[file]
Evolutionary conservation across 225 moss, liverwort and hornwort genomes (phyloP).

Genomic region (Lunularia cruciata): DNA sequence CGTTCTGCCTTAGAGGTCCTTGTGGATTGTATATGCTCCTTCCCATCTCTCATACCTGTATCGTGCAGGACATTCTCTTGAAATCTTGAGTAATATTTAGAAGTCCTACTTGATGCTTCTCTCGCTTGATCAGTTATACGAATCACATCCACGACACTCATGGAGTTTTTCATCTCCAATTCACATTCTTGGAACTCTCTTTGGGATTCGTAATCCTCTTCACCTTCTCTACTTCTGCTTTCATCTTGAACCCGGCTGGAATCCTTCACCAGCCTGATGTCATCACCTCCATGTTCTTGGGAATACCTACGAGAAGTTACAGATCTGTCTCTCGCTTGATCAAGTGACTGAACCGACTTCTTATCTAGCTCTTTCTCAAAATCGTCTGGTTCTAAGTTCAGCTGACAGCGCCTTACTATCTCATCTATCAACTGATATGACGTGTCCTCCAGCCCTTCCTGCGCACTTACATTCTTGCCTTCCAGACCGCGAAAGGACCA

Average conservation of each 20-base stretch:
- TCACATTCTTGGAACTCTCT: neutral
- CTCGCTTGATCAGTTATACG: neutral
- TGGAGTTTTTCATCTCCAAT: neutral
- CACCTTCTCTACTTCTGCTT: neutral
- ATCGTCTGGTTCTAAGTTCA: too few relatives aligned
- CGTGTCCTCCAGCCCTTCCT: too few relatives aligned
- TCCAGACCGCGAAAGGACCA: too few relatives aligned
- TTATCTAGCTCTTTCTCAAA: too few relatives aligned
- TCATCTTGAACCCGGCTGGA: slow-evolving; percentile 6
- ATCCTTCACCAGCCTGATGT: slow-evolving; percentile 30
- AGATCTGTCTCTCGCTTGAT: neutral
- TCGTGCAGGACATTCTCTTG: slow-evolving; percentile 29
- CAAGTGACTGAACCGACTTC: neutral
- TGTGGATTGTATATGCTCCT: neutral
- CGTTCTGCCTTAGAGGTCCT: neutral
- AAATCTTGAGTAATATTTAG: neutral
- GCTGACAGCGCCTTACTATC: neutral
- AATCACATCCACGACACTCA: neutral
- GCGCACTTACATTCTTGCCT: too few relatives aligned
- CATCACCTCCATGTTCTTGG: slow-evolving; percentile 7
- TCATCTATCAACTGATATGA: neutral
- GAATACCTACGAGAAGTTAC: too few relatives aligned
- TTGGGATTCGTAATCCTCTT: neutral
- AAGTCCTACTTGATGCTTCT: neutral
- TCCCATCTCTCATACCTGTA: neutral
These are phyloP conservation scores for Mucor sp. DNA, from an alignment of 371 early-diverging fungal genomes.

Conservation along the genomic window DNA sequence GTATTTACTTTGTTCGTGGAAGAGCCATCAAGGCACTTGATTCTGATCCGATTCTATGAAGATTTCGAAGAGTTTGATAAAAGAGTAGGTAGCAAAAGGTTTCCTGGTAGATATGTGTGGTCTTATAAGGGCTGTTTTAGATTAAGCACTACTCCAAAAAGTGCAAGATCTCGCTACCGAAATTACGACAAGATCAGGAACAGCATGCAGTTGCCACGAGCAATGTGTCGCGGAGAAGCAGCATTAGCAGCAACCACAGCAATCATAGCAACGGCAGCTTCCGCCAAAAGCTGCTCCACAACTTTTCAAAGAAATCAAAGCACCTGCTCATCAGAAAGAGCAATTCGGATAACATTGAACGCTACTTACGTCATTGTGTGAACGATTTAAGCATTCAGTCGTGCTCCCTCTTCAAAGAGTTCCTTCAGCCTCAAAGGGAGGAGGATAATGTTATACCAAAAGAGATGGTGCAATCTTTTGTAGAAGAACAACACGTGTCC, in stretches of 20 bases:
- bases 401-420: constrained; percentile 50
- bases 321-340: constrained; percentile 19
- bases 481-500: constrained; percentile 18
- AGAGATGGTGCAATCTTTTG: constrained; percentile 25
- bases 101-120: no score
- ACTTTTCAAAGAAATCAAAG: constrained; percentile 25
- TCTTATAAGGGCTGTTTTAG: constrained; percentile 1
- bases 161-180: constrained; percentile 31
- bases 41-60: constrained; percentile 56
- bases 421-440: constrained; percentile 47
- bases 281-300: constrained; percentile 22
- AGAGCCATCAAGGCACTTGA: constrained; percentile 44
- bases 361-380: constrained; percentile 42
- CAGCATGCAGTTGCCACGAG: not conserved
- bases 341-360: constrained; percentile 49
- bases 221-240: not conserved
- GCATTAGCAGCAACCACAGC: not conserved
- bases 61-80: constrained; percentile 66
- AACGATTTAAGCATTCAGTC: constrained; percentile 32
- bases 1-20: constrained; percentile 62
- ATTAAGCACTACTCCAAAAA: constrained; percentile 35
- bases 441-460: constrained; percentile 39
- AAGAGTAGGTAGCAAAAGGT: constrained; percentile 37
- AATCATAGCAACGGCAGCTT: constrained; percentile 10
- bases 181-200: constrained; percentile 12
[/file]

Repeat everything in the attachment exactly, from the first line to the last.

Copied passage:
Evolutionary conservation across 225 moss, liverwort and hornwort genomes (phyloP).

Genomic region (Lunularia cruciata): DNA sequence CGTTCTGCCTTAGAGGTCCTTGTGGATTGTATATGCTCCTTCCCATCTCTCATACCTGTATCGTGCAGGACATTCTCTTGAAATCTTGAGTAATATTTAGAAGTCCTACTTGATGCTTCTCTCGCTTGATCAGTTATACGAATCACATCCACGACACTCATGGAGTTTTTCATCTCCAATTCACATTCTTGGAACTCTCTTTGGGATTCGTAATCCTCTTCACCTTCTCTACTTCTGCTTTCATCTTGAACCCGGCTGGAATCCTTCACCAGCCTGATGTCATCACCTCCATGTTCTTGGGAATACCTACGAGAAGTTACAGATCTGTCTCTCGCTTGATCAAGTGACTGAACCGACTTCTTATCTAGCTCTTTCTCAAAATCGTCTGGTTCTAAGTTCAGCTGACAGCGCCTTACTATCTCATCTATCAACTGATATGACGTGTCCTCCAGCCCTTCCTGCGCACTTACATTCTTGCCTTCCAGACCGCGAAAGGACCA

Average conservation of each 20-base stretch:
- TCACATTCTTGGAACTCTCT: neutral
- CTCGCTTGATCAGTTATACG: neutral
- TGGAGTTTTTCATCTCCAAT: neutral
- CACCTTCTCTACTTCTGCTT: neutral
- ATCGTCTGGTTCTAAGTTCA: too few relatives aligned
- CGTGTCCTCCAGCCCTTCCT: too few relatives aligned
- TCCAGACCGCGAAAGGACCA: too few relatives aligned
- TTATCTAGCTCTTTCTCAAA: too few relatives aligned
- TCATCTTGAACCCGGCTGGA: slow-evolving; percentile 6
- ATCCTTCACCAGCCTGATGT: slow-evolving; percentile 30
- AGATCTGTCTCTCGCTTGAT: neutral
- TCGTGCAGGACATTCTCTTG: slow-evolving; percentile 29
- CAAGTGACTGAACCGACTTC: neutral
- TGTGGATTGTATATGCTCCT: neutral
- CGTTCTGCCTTAGAGGTCCT: neutral
- AAATCTTGAGTAATATTTAG: neutral
- GCTGACAGCGCCTTACTATC: neutral
- AATCACATCCACGACACTCA: neutral
- GCGCACTTACATTCTTGCCT: too few relatives aligned
- CATCACCTCCATGTTCTTGG: slow-evolving; percentile 7
- TCATCTATCAACTGATATGA: neutral
- GAATACCTACGAGAAGTTAC: too few relatives aligned
- TTGGGATTCGTAATCCTCTT: neutral
- AAGTCCTACTTGATGCTTCT: neutral
- TCCCATCTCTCATACCTGTA: neutral
These are phyloP conservation scores for Mucor sp. DNA, from an alignment of 371 early-diverging fungal genomes.

Conservation along the genomic window DNA sequence GTATTTACTTTGTTCGTGGAAGAGCCATCAAGGCACTTGATTCTGATCCGATTCTATGAAGATTTCGAAGAGTTTGATAAAAGAGTAGGTAGCAAAAGGTTTCCTGGTAGATATGTGTGGTCTTATAAGGGCTGTTTTAGATTAAGCACTACTCCAAAAAGTGCAAGATCTCGCTACCGAAATTACGACAAGATCAGGAACAGCATGCAGTTGCCACGAGCAATGTGTCGCGGAGAAGCAGCATTAGCAGCAACCACAGCAATCATAGCAACGGCAGCTTCCGCCAAAAGCTGCTCCACAACTTTTCAAAGAAATCAAAGCACCTGCTCATCAGAAAGAGCAATTCGGATAACATTGAACGCTACTTACGTCATTGTGTGAACGATTTAAGCATTCAGTCGTGCTCCCTCTTCAAAGAGTTCCTTCAGCCTCAAAGGGAGGAGGATAATGTTATACCAAAAGAGATGGTGCAATCTTTTGTAGAAGAACAACACGTGTCC, in stretches of 20 bases:
- bases 401-420: constrained; percentile 50
- bases 321-340: constrained; percentile 19
- bases 481-500: constrained; percentile 18
- AGAGATGGTGCAATCTTTTG: constrained; percentile 25
- bases 101-120: no score
- ACTTTTCAAAGAAATCAAAG: constrained; percentile 25
- TCTTATAAGGGCTGTTTTAG: constrained; percentile 1
- bases 161-180: constrained; percentile 31
- bases 41-60: constrained; percentile 56
- bases 421-440: constrained; percentile 47
- bases 281-300: constrained; percentile 22
- AGAGCCATCAAGGCACTTGA: constrained; percentile 44
- bases 361-380: constrained; percentile 42
- CAGCATGCAGTTGCCACGAG: not conserved
- bases 341-360: constrained; percentile 49
- bases 221-240: not conserved
- GCATTAGCAGCAACCACAGC: not conserved
- bases 61-80: constrained; percentile 66
- AACGATTTAAGCATTCAGTC: constrained; percentile 32
- bases 1-20: constrained; percentile 62
- ATTAAGCACTACTCCAAAAA: constrained; percentile 35
- bases 441-460: constrained; percentile 39
- AAGAGTAGGTAGCAAAAGGT: constrained; percentile 37
- AATCATAGCAACGGCAGCTT: constrained; percentile 10
- bases 181-200: constrained; percentile 12